Basic Principles of Spiritual Leadership

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principles of spiritual leadership7 principles of spiritual leadership

When some of the Lord’s disciples became interested in receiving positions of leadership Jesus taught his disciples some basic principles that determine how God distributes leadership. His answer to the mother of James and John provide basic principles in seed-form that are vital to understand and properly apply in the ministry of the gospel.

Then the mother of Zebedee’s sons came to Him with her sons, kneeling down and asking something from Him. And He said to her, “What do you wish?” She said to Him, “Grant that these two sons of mine may sit, one on Your right hand and the other on the left, in Your kingdom.” But Jesus answered and said, “You do not know what you ask. Are you able to drink the cup that I am about to drink, and be baptized with the baptism that I am baptized with?” They said to Him, “We are able.” So He said to them, “You will indeed drink My cup, and be baptized with the baptism that I am baptized with; but to sit on My right hand and on My left is not Mine to give, but it is for those for whom it is prepared by My Father.” And when the ten heard it, they were greatly displeased with the two brothers. But Jesus called them to Himself and said, “You know that the rulers of the Gentiles lord it over them, and those who are great exercise authority over them. Yet it shall not be so among you; but whoever desires to become great among you, let him be your servant. And whoever desires to be first among you, let him be your slave — just as the Son of Man did not come to be served, but to serve, and to give His life a ransom for many.” (Matthew 20:20-28)

When the mother of James and John asked Jesus to seat each of them on either side of His throne in the kingdom, she was thinking of a position of dominion and leadership. Evidently, they only wanted a position and status of leadership. We can see the true essence of spiritual leadership in the Lord’s answer.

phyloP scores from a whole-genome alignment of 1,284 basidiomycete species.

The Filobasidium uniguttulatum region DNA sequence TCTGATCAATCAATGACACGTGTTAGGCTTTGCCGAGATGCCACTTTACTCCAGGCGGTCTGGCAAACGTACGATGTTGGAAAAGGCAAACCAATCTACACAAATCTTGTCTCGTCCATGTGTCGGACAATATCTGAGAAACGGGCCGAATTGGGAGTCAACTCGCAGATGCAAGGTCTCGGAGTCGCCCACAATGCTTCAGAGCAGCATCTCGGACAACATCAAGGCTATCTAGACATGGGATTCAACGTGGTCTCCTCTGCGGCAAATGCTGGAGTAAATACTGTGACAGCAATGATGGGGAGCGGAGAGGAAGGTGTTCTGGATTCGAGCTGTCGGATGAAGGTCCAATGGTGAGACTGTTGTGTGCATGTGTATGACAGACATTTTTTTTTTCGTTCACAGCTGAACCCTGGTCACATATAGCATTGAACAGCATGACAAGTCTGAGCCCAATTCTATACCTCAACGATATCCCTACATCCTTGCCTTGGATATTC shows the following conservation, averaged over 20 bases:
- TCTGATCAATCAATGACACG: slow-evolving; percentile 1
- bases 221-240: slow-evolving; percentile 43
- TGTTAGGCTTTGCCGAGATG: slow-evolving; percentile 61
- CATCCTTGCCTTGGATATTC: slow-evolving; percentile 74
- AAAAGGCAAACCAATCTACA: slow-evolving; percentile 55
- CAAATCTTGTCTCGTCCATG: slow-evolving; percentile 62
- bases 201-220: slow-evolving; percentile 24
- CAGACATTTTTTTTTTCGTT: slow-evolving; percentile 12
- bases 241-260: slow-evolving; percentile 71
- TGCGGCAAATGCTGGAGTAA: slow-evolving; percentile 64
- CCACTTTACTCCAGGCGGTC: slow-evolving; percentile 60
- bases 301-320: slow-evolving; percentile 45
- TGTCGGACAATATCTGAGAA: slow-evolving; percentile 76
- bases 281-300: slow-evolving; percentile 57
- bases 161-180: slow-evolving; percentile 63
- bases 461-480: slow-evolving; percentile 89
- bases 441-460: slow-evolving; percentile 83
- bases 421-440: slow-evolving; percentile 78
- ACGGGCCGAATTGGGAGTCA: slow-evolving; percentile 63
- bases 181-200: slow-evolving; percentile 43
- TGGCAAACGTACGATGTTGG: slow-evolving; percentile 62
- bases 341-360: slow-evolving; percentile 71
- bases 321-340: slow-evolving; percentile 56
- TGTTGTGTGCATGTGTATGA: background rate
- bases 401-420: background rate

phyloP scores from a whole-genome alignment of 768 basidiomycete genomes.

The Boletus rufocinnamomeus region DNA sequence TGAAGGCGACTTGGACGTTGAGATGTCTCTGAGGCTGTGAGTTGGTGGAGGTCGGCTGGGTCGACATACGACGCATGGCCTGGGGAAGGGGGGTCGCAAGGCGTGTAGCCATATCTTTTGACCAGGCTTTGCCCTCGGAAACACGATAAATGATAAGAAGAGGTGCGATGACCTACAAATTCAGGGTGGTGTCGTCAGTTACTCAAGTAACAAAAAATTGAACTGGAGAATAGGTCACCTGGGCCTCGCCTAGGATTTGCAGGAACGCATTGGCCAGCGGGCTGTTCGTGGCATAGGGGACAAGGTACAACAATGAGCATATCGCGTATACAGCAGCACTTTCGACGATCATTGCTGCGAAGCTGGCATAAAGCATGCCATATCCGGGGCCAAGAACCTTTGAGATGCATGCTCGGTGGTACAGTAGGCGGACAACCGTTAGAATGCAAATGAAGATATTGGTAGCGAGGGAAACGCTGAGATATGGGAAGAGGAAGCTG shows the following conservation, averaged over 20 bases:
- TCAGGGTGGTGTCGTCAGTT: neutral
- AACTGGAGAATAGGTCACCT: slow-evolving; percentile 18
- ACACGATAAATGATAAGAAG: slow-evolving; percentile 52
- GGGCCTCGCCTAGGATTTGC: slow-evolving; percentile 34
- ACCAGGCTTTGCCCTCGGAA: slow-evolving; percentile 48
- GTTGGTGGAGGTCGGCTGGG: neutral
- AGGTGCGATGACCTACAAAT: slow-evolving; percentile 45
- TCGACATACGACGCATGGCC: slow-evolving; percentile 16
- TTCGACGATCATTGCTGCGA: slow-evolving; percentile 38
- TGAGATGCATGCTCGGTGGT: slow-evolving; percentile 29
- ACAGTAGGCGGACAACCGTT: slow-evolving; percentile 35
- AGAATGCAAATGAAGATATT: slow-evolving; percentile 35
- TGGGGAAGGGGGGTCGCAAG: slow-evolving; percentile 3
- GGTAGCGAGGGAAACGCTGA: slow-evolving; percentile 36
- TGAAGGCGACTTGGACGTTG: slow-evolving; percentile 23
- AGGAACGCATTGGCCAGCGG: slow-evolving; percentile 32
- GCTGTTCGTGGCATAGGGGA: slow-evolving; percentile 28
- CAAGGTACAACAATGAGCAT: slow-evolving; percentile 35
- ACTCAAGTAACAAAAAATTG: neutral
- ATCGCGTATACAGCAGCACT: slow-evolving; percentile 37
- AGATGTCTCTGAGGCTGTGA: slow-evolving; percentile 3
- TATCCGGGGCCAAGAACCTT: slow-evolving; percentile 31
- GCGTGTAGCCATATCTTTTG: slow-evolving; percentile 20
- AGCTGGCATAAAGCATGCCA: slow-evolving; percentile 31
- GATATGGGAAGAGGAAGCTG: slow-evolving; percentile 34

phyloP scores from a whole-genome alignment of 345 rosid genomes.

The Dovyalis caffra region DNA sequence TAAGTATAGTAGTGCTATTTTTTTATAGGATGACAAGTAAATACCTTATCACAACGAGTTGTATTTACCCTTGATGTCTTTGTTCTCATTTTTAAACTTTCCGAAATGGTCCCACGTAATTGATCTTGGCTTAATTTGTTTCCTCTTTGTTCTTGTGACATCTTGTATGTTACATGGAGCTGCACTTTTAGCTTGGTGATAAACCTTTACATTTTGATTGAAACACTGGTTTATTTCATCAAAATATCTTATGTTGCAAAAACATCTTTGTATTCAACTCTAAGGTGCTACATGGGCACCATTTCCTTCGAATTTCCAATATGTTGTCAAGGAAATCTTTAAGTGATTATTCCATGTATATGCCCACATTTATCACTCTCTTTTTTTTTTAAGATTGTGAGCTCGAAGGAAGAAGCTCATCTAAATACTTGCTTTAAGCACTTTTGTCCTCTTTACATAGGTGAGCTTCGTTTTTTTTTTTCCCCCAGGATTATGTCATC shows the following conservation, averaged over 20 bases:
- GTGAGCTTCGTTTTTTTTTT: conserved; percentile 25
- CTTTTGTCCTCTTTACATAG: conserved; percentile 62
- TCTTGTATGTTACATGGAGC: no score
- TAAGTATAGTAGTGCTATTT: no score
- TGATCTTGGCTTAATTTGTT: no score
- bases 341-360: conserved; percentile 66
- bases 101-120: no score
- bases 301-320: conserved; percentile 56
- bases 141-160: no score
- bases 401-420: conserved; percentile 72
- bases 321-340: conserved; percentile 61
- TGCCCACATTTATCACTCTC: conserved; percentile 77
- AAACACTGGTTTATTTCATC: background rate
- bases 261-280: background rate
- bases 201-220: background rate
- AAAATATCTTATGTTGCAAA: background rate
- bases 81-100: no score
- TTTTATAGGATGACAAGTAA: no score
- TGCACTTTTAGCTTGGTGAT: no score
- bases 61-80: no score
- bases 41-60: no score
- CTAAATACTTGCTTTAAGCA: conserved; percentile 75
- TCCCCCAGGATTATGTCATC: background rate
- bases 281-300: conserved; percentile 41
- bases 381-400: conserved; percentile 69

Leadership is predetermined (v. 21)

The woman asked the Lord to grant her something that he was not willing to guarantee. It is necessary for the Lord to determine, to grant. We do not choose if we will lead or not. We merely obey the call of God. We are not volunteers but called servants.

Leadership is a prepared position (v. 23)

The answer that Jesus gave is that the Father has prepared someone for each position. For God to prepare us means that we have the tools, the gifts and the ability necessary to develop the function of leadership to which He calls us.

Leadership requires a price to be paid (v. 22)

Each position of leadership has its own price. You will never reach the purpose if you fail to pay the price.

The laws of price:

  • There is a price tag for everything that has value
  • You can achieve anything depending on the price that you are willing to pay
  • Not everyone pays the same price. Each one of us has a different cross to carry
  • The more you want something the higher price you will pay
  • If you complain of the price, you will probably give up before you pay it
  • Your talents do not determine your success in life, but the price that you are willing to pay to reach it
  • You will be criticized for paying the price
  • The price never goes down. Each time you are successful the next challenge will be more difficult, the criticisms will be more severe, the tests stronger and the price higher
  • The real price will increase and the perception of the price will decrease when your desire to improve grows and become more and more intimate with God
  • All spiritual payment is made beforehand